Brian and Kelly’s youngest daughter, Molly, is a junior studying agronomy with an environmental emphasis, at the University of Illinois. Duncan laughs that Molly “inherited the crazy ag policy gene” from him.
“She really likes policy and politics, but she likes farming and agronomy, so we’ll see where that takes her,” he said.
All of their children were homeschooled by Kelly until they left for college.
“We’ve had a lot of fun adventures as a family with that,” Duncan said.
He also attributes the family’s strong religious faith. He serves as a ruling elder at Forreston Grove Church near Forreston.
Duncan started farming after graduating from Sauk Valley Community College with a degree in social science.
“I’m really proud of that institution. I’m fortunate to be able to give something back and serve on the SVCC board of trustees,” he said.
His path in Illinois Farm Bureau started around the same time. He and Kelly served on the IFB’s Young Farmers Committee, now the Young Leader program.
But even before that, the Duncans were a Farm Bureau family.
“Dad was on the county Farm Bureau board. My mom was on the Women’s Committee. I got involved right away and came up through what was then called the Young Farmers program,” Brian said.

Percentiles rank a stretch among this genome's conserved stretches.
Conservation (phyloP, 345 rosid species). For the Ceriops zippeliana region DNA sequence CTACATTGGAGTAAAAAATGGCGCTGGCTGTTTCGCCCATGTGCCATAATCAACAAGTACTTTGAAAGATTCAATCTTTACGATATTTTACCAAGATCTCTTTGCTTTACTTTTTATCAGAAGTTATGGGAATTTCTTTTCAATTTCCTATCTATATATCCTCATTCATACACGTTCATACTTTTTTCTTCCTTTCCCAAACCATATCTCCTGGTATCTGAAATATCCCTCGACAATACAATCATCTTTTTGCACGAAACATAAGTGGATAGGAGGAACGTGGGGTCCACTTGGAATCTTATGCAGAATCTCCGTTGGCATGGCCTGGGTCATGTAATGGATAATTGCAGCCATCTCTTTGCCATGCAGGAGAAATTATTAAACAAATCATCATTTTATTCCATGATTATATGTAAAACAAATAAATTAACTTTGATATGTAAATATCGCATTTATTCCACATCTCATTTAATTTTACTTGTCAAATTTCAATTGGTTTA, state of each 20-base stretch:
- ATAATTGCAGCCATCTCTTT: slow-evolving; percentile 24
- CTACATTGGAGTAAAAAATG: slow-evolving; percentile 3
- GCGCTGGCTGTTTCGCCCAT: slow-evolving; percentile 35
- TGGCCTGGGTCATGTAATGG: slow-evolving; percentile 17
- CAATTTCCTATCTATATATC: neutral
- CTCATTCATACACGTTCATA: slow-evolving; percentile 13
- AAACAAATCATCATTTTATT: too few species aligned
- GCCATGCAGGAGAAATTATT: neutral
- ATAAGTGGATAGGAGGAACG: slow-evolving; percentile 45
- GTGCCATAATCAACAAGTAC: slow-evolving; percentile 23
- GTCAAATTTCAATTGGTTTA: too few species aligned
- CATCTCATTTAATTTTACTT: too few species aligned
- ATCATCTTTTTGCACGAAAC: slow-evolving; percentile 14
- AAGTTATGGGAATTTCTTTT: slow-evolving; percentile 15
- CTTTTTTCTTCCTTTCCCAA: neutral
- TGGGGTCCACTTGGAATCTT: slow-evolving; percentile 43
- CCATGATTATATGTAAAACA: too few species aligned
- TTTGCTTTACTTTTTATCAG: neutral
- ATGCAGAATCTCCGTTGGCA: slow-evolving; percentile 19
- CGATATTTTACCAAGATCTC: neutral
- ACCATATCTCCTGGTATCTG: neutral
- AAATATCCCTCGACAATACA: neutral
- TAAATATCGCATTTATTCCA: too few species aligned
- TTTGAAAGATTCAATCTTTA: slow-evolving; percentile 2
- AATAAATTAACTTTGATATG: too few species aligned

He served on the state Young Farmers committee, on the Ogle County Farm Bureau board and then as president of the Ogle County Farm Bureau for 13 years.
The county Farm Bureau system throughout the state remains close to his heart.
“The counties are the heartbeat of the organization. That’s really where the closest connection to the member happens. We are a member-driven organization, grassroots, we always like to say. The counties occupy the space closest to the member and that’s really the heartbeat of the organization,” he said.
The part that many members don’t see is the time commitment required of the leadership positions, whether at the county or state level.
“It is basically a full-time job, between the day and night meetings and the travel,” Duncan said.
His family and a team of farm employees help make it possible for him to be away from the farm — before 2020, that is.
“Along with my family, I’ve got a great team of employees here on the farm who really stepped up and my partner in the hog operation really stepped up, so I am really fortunate to be in a position where I could step up and travel and make the commitment to the organization,” he said.
Duncan was well used to working remotely via computer before the pandemic hit. The marketing and logistics work he does for the farm can be done from wherever he finds himself.
“When COVID hit, I went from traveling the state almost every day to here I am at home. Fortunately, my wife was nice about it. I’m looking forward to getting back out and about when we can safely do so and reconnecting and continuing those connections and friendships with the membership and doing the work of this organization. It really is a labor of love,” he said.